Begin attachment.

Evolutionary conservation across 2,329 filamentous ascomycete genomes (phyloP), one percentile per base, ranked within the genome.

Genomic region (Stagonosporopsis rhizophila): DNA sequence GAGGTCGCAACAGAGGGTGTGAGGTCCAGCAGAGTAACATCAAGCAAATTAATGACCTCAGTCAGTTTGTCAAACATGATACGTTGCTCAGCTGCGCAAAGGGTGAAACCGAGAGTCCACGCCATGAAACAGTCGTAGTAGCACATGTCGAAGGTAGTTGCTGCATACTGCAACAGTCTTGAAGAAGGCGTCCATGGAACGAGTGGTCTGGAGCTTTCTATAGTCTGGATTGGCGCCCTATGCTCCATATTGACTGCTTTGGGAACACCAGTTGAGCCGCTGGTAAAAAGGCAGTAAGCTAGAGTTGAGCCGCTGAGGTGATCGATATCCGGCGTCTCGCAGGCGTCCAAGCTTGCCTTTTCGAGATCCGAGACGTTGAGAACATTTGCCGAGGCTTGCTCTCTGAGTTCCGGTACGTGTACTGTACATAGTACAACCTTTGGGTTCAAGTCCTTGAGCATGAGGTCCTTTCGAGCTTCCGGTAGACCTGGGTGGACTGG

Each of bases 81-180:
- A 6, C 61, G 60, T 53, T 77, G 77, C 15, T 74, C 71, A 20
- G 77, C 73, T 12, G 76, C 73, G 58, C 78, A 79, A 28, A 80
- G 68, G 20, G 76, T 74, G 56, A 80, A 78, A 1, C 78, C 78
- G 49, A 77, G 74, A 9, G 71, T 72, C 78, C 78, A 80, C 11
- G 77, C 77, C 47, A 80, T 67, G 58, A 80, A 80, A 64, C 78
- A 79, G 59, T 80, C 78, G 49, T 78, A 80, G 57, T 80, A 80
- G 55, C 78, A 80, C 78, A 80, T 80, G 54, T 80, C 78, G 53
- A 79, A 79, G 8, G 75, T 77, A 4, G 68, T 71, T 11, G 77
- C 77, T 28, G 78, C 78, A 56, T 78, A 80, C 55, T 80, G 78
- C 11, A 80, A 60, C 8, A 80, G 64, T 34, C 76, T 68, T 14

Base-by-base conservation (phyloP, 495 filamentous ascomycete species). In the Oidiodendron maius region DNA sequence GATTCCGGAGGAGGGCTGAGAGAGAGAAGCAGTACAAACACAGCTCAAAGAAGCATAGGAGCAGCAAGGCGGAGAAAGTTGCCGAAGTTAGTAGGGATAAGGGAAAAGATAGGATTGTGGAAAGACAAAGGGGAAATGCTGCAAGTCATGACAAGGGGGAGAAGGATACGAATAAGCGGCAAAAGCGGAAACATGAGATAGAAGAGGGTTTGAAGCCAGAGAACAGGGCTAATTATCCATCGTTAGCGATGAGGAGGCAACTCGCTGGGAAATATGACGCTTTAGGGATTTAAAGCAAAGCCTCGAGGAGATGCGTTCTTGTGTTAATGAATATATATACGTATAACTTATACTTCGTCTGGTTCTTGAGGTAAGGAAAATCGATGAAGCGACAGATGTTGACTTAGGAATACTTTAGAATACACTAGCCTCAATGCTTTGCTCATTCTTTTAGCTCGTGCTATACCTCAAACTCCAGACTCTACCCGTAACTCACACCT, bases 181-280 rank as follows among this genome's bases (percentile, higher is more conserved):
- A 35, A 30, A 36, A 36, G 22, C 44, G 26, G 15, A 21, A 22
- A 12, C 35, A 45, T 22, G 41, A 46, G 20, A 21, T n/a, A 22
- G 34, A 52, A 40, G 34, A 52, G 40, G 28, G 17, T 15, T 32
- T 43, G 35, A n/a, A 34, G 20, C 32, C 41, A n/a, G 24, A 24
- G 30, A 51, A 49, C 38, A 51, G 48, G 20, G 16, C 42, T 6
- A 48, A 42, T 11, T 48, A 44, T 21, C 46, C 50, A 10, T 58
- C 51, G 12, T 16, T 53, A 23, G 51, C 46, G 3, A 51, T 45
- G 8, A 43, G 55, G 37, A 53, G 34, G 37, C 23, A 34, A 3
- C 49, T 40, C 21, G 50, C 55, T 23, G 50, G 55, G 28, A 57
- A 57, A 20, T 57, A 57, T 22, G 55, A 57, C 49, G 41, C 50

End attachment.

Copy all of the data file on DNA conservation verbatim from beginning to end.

Evolutionary conservation across 2,329 filamentous ascomycete genomes (phyloP), one percentile per base, ranked within the genome.

Genomic region (Stagonosporopsis rhizophila): DNA sequence GAGGTCGCAACAGAGGGTGTGAGGTCCAGCAGAGTAACATCAAGCAAATTAATGACCTCAGTCAGTTTGTCAAACATGATACGTTGCTCAGCTGCGCAAAGGGTGAAACCGAGAGTCCACGCCATGAAACAGTCGTAGTAGCACATGTCGAAGGTAGTTGCTGCATACTGCAACAGTCTTGAAGAAGGCGTCCATGGAACGAGTGGTCTGGAGCTTTCTATAGTCTGGATTGGCGCCCTATGCTCCATATTGACTGCTTTGGGAACACCAGTTGAGCCGCTGGTAAAAAGGCAGTAAGCTAGAGTTGAGCCGCTGAGGTGATCGATATCCGGCGTCTCGCAGGCGTCCAAGCTTGCCTTTTCGAGATCCGAGACGTTGAGAACATTTGCCGAGGCTTGCTCTCTGAGTTCCGGTACGTGTACTGTACATAGTACAACCTTTGGGTTCAAGTCCTTGAGCATGAGGTCCTTTCGAGCTTCCGGTAGACCTGGGTGGACTGG

Each of bases 81-180:
- A 6, C 61, G 60, T 53, T 77, G 77, C 15, T 74, C 71, A 20
- G 77, C 73, T 12, G 76, C 73, G 58, C 78, A 79, A 28, A 80
- G 68, G 20, G 76, T 74, G 56, A 80, A 78, A 1, C 78, C 78
- G 49, A 77, G 74, A 9, G 71, T 72, C 78, C 78, A 80, C 11
- G 77, C 77, C 47, A 80, T 67, G 58, A 80, A 80, A 64, C 78
- A 79, G 59, T 80, C 78, G 49, T 78, A 80, G 57, T 80, A 80
- G 55, C 78, A 80, C 78, A 80, T 80, G 54, T 80, C 78, G 53
- A 79, A 79, G 8, G 75, T 77, A 4, G 68, T 71, T 11, G 77
- C 77, T 28, G 78, C 78, A 56, T 78, A 80, C 55, T 80, G 78
- C 11, A 80, A 60, C 8, A 80, G 64, T 34, C 76, T 68, T 14

Base-by-base conservation (phyloP, 495 filamentous ascomycete species). In the Oidiodendron maius region DNA sequence GATTCCGGAGGAGGGCTGAGAGAGAGAAGCAGTACAAACACAGCTCAAAGAAGCATAGGAGCAGCAAGGCGGAGAAAGTTGCCGAAGTTAGTAGGGATAAGGGAAAAGATAGGATTGTGGAAAGACAAAGGGGAAATGCTGCAAGTCATGACAAGGGGGAGAAGGATACGAATAAGCGGCAAAAGCGGAAACATGAGATAGAAGAGGGTTTGAAGCCAGAGAACAGGGCTAATTATCCATCGTTAGCGATGAGGAGGCAACTCGCTGGGAAATATGACGCTTTAGGGATTTAAAGCAAAGCCTCGAGGAGATGCGTTCTTGTGTTAATGAATATATATACGTATAACTTATACTTCGTCTGGTTCTTGAGGTAAGGAAAATCGATGAAGCGACAGATGTTGACTTAGGAATACTTTAGAATACACTAGCCTCAATGCTTTGCTCATTCTTTTAGCTCGTGCTATACCTCAAACTCCAGACTCTACCCGTAACTCACACCT, bases 181-280 rank as follows among this genome's bases (percentile, higher is more conserved):
- A 35, A 30, A 36, A 36, G 22, C 44, G 26, G 15, A 21, A 22
- A 12, C 35, A 45, T 22, G 41, A 46, G 20, A 21, T n/a, A 22
- G 34, A 52, A 40, G 34, A 52, G 40, G 28, G 17, T 15, T 32
- T 43, G 35, A n/a, A 34, G 20, C 32, C 41, A n/a, G 24, A 24
- G 30, A 51, A 49, C 38, A 51, G 48, G 20, G 16, C 42, T 6
- A 48, A 42, T 11, T 48, A 44, T 21, C 46, C 50, A 10, T 58
- C 51, G 12, T 16, T 53, A 23, G 51, C 46, G 3, A 51, T 45
- G 8, A 43, G 55, G 37, A 53, G 34, G 37, C 23, A 34, A 3
- C 49, T 40, C 21, G 50, C 55, T 23, G 50, G 55, G 28, A 57
- A 57, A 20, T 57, A 57, T 22, G 55, A 57, C 49, G 41, C 50